Easiest option is to book the express bus from Frankfurt, check their site
As mention before use Bahn.com to find your connection, since it’s to late for any cheap fare you could simply book a flex ticket when you arrive at Frankfurt and don’t want to do it online beforehand
Thankyou for your help.
Anyway, to get to Erlangen from Nürnberg, you just take the S-Bahn, or maybe there also is an RE train. To look up all public transport connections everywhere in Germany , you can use www.bahn.com, and there are two settings. The default setting includes the faster IC/EC and ICE trains, but they are pricey, and for shorter distances you should stick to local trains, there is an option on the website where you can select the modes of travel, so that's where you'd deselect ICE and IC/EC. By the way, they are easy to recognise, as they are both white with normally red, now rainbow-coloured stripes, so you wouldn't take one of those by mistake.
To get to your hotel, just use the same website, and enter the street address of your hotel as the destination.
Oh, to get to Nürnberg from Munich, take one of the fast RE trains that take two hours. You can get a Bayern Ticket, validity starts at 9:00 a.m. on weeksays, and there's an RE that leaves at 9:04 or thereabouts. The Bayern Ticket is a day ticket, valid in the entire state of Bavaria , so it would also take you from Nürnberg to Erlangen, and then back to Munich in the evening, and you could also use the subway/tram/bus in any city.
Lived in Erlangen some years during time at university
S1 S-Bahn from Bamberg over Erlangen to Nürnberg
RE 19 Regional Train
Re 20 Regional Train
Bamberg Erlangen Nürnberg
duration 15 to 30 minutes
and there are several Buses going but with much longer time
1. We arrive at Terminal2 of frankfurt main airport. We have to get to hotel Meridian which is very near the frankfurt hbf station. Do we go to regional or ong distance train st?
2. To go to Erlangen can we go by bus directly OR take train via Nurnberg. Will that be long distance train or regional.
Pleade assist. Thankyou.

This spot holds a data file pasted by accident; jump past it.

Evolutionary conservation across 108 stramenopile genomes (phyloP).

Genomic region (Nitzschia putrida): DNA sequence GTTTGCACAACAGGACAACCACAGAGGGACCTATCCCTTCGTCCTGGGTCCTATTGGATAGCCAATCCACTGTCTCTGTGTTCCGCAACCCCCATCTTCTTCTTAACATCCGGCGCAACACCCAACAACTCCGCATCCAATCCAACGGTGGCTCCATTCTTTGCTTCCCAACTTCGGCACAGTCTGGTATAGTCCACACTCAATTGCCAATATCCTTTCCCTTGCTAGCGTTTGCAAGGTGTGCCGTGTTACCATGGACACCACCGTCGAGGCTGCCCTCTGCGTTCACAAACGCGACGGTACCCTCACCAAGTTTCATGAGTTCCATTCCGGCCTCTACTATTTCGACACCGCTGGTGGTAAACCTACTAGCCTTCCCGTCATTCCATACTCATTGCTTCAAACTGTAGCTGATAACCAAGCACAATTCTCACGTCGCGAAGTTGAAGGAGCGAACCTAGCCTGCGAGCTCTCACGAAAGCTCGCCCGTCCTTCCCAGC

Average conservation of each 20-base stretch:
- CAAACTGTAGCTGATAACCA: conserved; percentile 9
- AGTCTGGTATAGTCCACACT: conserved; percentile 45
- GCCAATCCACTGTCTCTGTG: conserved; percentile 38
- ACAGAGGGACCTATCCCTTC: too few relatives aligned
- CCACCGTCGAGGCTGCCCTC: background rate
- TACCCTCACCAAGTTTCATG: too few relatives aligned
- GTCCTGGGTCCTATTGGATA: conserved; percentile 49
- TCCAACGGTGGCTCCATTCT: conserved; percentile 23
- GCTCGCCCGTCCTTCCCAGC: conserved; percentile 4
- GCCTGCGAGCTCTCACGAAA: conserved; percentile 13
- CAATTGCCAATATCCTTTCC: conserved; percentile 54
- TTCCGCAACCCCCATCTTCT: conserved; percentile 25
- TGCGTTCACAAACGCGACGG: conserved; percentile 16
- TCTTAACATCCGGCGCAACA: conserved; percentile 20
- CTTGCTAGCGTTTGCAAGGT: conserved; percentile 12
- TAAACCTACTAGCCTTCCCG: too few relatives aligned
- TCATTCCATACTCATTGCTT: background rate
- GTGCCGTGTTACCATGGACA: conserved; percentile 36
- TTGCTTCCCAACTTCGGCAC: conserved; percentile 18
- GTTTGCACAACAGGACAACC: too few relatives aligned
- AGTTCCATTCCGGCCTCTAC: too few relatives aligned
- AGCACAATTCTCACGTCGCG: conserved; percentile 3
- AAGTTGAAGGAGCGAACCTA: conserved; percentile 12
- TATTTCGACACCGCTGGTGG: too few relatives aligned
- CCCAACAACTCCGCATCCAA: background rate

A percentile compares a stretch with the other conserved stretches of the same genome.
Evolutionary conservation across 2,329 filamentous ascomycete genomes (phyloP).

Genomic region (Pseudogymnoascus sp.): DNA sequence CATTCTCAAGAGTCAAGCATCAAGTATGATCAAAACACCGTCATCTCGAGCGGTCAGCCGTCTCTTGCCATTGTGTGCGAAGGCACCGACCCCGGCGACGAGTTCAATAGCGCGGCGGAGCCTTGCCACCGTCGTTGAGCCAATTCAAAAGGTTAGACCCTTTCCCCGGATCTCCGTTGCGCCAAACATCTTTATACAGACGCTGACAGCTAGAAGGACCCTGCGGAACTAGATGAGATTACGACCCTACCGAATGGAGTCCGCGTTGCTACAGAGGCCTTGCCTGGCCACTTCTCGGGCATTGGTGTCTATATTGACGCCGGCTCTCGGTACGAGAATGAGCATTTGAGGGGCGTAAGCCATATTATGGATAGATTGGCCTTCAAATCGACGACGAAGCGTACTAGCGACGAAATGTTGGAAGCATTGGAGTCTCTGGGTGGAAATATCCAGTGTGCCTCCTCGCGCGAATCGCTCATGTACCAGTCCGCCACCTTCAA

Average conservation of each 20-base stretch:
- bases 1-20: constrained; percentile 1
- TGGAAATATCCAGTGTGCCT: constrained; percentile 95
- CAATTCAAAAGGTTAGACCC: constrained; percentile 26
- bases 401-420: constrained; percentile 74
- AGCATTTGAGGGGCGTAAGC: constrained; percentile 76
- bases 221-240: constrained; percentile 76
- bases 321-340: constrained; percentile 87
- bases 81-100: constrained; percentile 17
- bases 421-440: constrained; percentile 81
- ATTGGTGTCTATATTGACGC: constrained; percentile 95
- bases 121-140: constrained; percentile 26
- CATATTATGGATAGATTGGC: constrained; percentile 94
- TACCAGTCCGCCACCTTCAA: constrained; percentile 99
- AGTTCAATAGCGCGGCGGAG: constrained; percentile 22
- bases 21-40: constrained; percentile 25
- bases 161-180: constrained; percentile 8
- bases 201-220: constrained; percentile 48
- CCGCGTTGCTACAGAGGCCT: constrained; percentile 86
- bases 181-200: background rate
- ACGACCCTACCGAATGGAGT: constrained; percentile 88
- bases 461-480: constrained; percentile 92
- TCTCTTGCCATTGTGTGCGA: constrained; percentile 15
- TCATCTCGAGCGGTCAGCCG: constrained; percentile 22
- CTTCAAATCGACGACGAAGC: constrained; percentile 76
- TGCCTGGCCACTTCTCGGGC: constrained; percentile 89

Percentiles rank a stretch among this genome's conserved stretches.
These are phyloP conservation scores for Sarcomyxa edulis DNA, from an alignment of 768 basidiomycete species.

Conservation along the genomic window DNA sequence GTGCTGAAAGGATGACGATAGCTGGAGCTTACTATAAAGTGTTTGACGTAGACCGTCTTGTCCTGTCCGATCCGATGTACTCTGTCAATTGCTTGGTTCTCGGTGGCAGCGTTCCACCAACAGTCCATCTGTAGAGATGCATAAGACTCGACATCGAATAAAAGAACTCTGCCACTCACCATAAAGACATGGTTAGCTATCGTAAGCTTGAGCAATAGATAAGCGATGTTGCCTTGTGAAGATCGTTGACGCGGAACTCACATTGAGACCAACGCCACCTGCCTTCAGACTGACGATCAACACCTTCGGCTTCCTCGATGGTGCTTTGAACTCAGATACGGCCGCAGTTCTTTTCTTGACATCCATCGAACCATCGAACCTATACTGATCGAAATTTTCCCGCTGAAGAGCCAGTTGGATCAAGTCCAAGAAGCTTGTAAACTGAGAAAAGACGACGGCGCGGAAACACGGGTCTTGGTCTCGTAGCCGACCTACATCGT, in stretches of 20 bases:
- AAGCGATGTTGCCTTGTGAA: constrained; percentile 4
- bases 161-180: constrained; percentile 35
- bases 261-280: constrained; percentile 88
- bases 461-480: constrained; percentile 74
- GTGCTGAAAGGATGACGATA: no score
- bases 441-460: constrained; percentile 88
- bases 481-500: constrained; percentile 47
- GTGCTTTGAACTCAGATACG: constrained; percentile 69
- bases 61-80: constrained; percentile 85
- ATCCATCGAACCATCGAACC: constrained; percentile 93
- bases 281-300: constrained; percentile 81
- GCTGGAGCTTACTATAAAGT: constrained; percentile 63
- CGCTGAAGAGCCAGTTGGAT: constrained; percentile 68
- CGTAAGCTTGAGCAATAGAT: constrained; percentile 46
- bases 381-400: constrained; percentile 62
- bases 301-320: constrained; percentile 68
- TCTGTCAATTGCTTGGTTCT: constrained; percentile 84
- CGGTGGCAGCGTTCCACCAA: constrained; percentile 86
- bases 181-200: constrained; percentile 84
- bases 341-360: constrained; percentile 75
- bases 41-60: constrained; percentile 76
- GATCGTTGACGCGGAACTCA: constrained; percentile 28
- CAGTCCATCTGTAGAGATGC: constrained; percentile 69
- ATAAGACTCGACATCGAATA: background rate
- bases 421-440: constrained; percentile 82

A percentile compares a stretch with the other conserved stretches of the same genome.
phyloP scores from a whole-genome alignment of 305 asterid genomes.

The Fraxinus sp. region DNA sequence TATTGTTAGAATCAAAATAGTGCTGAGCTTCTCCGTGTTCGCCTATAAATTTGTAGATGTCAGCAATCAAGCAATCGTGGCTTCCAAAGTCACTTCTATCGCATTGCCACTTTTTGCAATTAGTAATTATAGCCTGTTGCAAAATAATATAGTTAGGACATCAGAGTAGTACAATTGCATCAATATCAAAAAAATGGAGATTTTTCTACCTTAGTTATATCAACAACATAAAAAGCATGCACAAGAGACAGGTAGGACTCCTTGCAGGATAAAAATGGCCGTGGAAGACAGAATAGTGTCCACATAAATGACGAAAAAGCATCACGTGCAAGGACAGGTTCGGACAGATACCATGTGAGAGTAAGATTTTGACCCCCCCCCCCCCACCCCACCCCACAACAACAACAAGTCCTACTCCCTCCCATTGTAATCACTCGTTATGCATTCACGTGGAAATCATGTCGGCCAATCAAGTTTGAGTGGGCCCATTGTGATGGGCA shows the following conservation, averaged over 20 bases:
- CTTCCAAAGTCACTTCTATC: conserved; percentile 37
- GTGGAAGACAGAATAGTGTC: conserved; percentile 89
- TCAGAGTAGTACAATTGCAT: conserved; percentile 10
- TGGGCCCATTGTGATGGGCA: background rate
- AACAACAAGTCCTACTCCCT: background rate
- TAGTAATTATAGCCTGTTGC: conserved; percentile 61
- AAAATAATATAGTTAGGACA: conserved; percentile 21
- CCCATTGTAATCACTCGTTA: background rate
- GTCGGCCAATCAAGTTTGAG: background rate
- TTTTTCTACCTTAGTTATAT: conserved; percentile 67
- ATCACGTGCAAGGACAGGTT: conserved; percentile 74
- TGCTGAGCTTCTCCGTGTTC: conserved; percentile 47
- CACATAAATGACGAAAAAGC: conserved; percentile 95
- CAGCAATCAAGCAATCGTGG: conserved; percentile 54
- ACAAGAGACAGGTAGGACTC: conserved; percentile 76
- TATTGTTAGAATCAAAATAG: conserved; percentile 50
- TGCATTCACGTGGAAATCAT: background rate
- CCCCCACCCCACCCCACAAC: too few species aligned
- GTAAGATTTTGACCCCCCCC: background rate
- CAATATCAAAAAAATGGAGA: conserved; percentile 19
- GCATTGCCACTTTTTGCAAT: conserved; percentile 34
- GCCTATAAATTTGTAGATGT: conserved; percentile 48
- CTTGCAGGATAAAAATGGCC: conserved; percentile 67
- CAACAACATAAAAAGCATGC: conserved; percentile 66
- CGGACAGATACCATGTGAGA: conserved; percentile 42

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Would you like to travel to Germany as a tourist? Here you’ll find all the important information you need for an unforgettable stay.
Whether you love nature or history, mountains or the sea, Germany has something to offer for everyone. From majestic castles set amid picturesque landscapes to the lively streets of Berlin, there are countless hidden treasures to discover in the country. Here you will find valuable information about popular destinations, cultural highlights, local traditions and delicious dishes along with practical travel tips. Get ready for a journey through Germany to explore fascinating cities, breathtaking mountain landscapes and intriguing UNESCO World Heritage Sites.
Topics on this page
Entry requirements, how can i get about in the country, travelling on a budget, what do i need to know before the trip, food and drink, the most attractive towns and cities, outdoor excursions, history and technology, history up close, unesco world heritage, the great outdoors, where can i stay the night, germany from a distinctive perspective, germany from a digital perspective.
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To get you in the mood, we’ve put together a summary of some of Germany’s magical spots, magnificent natural attractions and a few ideas as to what you might like to do on your trip to Germany:
What are the requirements for tourists entering Germany?
Tourists from EU countries in the Schengen area and from many other countries can enter without any further formalities. All other travellers need a tourist visa for a 90-day stay: the type C Schengen visa. Check this list issued by the German Foreign Ministry Auswärtiges Amt to find out if you need a visa:
You can obtain a visa from the German embassy or consulate in your country. It will also provide you with details of any requirements that apply.